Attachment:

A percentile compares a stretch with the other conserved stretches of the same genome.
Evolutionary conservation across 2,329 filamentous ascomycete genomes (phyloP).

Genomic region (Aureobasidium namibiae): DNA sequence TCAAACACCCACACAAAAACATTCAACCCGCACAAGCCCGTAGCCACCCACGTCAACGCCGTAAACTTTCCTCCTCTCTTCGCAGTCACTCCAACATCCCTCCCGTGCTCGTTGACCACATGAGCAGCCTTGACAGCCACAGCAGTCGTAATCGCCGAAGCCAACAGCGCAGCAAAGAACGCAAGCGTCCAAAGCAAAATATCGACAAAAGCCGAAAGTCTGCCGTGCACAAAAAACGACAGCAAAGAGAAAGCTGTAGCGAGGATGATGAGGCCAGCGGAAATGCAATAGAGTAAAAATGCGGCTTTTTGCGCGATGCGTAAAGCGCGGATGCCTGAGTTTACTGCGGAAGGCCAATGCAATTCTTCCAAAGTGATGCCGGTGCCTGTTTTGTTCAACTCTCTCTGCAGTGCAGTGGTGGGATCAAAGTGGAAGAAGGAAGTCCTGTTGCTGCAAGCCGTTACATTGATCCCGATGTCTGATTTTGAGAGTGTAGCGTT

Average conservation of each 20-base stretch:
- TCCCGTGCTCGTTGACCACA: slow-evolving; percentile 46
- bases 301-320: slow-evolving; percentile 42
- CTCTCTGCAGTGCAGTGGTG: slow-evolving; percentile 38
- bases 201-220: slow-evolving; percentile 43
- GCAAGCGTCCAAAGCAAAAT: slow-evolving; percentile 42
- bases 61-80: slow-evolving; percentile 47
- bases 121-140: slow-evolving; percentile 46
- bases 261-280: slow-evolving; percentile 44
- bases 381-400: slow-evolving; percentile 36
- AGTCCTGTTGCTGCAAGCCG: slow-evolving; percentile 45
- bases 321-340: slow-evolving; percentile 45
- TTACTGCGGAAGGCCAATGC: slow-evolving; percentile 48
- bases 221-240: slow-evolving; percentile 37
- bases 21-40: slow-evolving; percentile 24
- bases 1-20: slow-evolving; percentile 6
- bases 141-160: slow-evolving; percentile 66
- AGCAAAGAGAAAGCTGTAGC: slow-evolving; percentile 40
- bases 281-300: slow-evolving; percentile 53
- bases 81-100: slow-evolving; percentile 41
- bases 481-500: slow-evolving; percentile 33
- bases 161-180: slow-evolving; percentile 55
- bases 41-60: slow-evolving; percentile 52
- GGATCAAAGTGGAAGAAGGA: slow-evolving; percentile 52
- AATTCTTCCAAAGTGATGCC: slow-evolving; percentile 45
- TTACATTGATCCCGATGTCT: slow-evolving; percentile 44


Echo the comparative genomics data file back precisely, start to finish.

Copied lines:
A percentile compares a stretch with the other conserved stretches of the same genome.
Evolutionary conservation across 2,329 filamentous ascomycete genomes (phyloP).

Genomic region (Aureobasidium namibiae): DNA sequence TCAAACACCCACACAAAAACATTCAACCCGCACAAGCCCGTAGCCACCCACGTCAACGCCGTAAACTTTCCTCCTCTCTTCGCAGTCACTCCAACATCCCTCCCGTGCTCGTTGACCACATGAGCAGCCTTGACAGCCACAGCAGTCGTAATCGCCGAAGCCAACAGCGCAGCAAAGAACGCAAGCGTCCAAAGCAAAATATCGACAAAAGCCGAAAGTCTGCCGTGCACAAAAAACGACAGCAAAGAGAAAGCTGTAGCGAGGATGATGAGGCCAGCGGAAATGCAATAGAGTAAAAATGCGGCTTTTTGCGCGATGCGTAAAGCGCGGATGCCTGAGTTTACTGCGGAAGGCCAATGCAATTCTTCCAAAGTGATGCCGGTGCCTGTTTTGTTCAACTCTCTCTGCAGTGCAGTGGTGGGATCAAAGTGGAAGAAGGAAGTCCTGTTGCTGCAAGCCGTTACATTGATCCCGATGTCTGATTTTGAGAGTGTAGCGTT

Average conservation of each 20-base stretch:
- TCCCGTGCTCGTTGACCACA: slow-evolving; percentile 46
- bases 301-320: slow-evolving; percentile 42
- CTCTCTGCAGTGCAGTGGTG: slow-evolving; percentile 38
- bases 201-220: slow-evolving; percentile 43
- GCAAGCGTCCAAAGCAAAAT: slow-evolving; percentile 42
- bases 61-80: slow-evolving; percentile 47
- bases 121-140: slow-evolving; percentile 46
- bases 261-280: slow-evolving; percentile 44
- bases 381-400: slow-evolving; percentile 36
- AGTCCTGTTGCTGCAAGCCG: slow-evolving; percentile 45
- bases 321-340: slow-evolving; percentile 45
- TTACTGCGGAAGGCCAATGC: slow-evolving; percentile 48
- bases 221-240: slow-evolving; percentile 37
- bases 21-40: slow-evolving; percentile 24
- bases 1-20: slow-evolving; percentile 6
- bases 141-160: slow-evolving; percentile 66
- AGCAAAGAGAAAGCTGTAGC: slow-evolving; percentile 40
- bases 281-300: slow-evolving; percentile 53
- bases 81-100: slow-evolving; percentile 41
- bases 481-500: slow-evolving; percentile 33
- bases 161-180: slow-evolving; percentile 55
- bases 41-60: slow-evolving; percentile 52
- GGATCAAAGTGGAAGAAGGA: slow-evolving; percentile 52
- AATTCTTCCAAAGTGATGCC: slow-evolving; percentile 45
- TTACATTGATCCCGATGTCT: slow-evolving; percentile 44